Under 10 Degree Angles
    The lowest angles are reserved for edges that are typically cutting softer materials. In this case, the edges are not subject to abuse so the lower angle can be maintained without damage or edge failure. The lowest angles that we typically see are on straight edge razors. These are sharpened to an angle which is roughly 7 to 8 degrees (although the back of the blade is used as a guide so knowing the angle isn’t important and nor is it adjustable). A straight razor has a very delicate edge that is very easy to damage. In proper usage, a straight razor would never see the type of use that would damage the edge.

    10 to 17 Degrees Angles
    A sharpening angle of 10 to 17 degrees is still quite low for most knives. With a total angle of 20 to 34 degrees, this is still a very fine edge. This edge is typically too weak for any knife that might be used in any type of chopping motion. Also consider that harder steels are also more susceptible to impact damage because they are more brittle. If your knife is used for cutting soft items or slicing meats, this lower angle can hold up and provide a very smooth cutting action.

    17 to 22 Degree Angles
    A 17 to 20 degree angle covers most kitchen knives. Some knives (typically Japanese manufacturers) will sharpen their knives to roughly 17 degrees. Most western knives are roughly 20 degrees. It is our experience that kitchen knives sharpened to 15 to 20 degrees cut very well and are still durable. These angles are still not highly durable as a total angle under 40 degrees will not respond well to rougher treatment in harder materials.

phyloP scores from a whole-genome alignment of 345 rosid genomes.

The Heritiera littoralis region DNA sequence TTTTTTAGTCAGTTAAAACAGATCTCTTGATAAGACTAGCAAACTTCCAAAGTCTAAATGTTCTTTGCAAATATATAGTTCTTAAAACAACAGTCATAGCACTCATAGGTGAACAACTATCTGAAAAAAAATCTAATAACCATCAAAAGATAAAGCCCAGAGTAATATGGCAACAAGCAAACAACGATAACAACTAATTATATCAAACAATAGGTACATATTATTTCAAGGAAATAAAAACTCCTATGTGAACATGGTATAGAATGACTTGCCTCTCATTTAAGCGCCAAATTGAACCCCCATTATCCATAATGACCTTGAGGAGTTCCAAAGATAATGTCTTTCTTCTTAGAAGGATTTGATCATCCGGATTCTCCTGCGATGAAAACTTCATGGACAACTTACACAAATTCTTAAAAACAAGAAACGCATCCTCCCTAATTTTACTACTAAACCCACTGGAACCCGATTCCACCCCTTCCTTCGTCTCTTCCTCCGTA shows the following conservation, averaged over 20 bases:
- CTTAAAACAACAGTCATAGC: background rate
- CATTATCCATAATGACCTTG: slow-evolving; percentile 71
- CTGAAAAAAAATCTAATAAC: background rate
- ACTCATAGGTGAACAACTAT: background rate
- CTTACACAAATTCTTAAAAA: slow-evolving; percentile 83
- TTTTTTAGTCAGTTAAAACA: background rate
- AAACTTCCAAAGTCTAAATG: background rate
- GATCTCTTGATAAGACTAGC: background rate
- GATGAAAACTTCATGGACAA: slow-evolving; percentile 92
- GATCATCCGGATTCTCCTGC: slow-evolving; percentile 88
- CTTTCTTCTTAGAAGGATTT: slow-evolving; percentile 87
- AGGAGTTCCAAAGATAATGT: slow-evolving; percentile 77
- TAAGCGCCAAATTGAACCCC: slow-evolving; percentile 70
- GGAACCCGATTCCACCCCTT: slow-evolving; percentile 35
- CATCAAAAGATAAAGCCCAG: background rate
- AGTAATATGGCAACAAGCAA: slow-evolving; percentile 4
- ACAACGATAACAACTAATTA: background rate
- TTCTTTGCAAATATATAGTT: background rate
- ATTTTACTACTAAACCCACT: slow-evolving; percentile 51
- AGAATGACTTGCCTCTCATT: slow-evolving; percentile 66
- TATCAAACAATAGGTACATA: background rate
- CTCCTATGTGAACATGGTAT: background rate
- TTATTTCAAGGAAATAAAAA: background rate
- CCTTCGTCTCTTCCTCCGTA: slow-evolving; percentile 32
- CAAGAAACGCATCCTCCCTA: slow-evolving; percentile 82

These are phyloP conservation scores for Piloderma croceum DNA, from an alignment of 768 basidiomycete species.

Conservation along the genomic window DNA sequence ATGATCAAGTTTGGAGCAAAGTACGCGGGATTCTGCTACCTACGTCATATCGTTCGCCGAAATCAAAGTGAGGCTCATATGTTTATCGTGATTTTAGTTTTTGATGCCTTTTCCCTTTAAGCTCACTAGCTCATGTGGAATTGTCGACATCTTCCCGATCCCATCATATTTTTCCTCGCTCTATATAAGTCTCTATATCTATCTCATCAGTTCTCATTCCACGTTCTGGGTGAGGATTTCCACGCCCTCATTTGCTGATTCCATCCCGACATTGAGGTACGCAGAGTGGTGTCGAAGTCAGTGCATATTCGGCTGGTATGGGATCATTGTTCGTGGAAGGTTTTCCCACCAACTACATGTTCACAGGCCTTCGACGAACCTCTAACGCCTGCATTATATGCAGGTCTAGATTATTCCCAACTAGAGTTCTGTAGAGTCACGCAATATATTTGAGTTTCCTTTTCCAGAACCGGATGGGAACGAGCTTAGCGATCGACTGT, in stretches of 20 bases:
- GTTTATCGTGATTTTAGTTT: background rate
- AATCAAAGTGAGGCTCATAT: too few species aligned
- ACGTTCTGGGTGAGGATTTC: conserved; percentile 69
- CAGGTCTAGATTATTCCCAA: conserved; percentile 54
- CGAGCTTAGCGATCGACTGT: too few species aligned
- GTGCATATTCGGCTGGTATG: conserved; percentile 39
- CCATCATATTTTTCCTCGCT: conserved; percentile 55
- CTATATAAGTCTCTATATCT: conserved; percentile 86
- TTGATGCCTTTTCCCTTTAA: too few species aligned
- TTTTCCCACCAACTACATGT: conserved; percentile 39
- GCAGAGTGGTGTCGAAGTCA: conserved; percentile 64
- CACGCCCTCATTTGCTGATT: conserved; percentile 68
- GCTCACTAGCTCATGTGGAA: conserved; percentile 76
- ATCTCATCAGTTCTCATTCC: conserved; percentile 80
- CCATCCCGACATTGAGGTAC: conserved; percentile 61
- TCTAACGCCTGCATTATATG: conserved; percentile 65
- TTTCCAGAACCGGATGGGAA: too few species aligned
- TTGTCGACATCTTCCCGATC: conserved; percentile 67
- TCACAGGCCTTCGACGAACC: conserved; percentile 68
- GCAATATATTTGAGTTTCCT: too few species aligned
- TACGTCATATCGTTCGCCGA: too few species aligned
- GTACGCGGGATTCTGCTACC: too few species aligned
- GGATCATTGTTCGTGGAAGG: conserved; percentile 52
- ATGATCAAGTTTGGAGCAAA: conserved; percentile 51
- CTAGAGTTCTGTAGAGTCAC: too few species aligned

22 to 30 Degree Angles
    In this range, the knife edges are considerably more durable. A pocket knife or a hunting knife will inevitably see abuse not seen by knives meant primarily for slicing or chopping softer materials. While the edge may not ultimately be cut as well (but you may not notice a difference) it will be considerably more durable.

    Over 30 Degrees Angles
    Any edged tool or knife that is sharpened past 30 degrees will be very durable. Its cutting ability will be noticeably reduced. This durability has an advantage because more force can be used to make the cut. While the majority of knives won’t benefit from this sharpening angle, an edged tool like a machete, cleaver or axe must be durable as the typical cutting action of these tools would damage other edges.
  4. ManOfMisery


    Jan 20, 2010
    I do all my edges with either a Smith's Coarse/Fine stone and a strop or wet/dry sandpaper and a strop. I also keep some little ceramic rods for a quick touch up.
  5. Anglewood


    Jan 7, 2007
    Great Post RYP, thanks!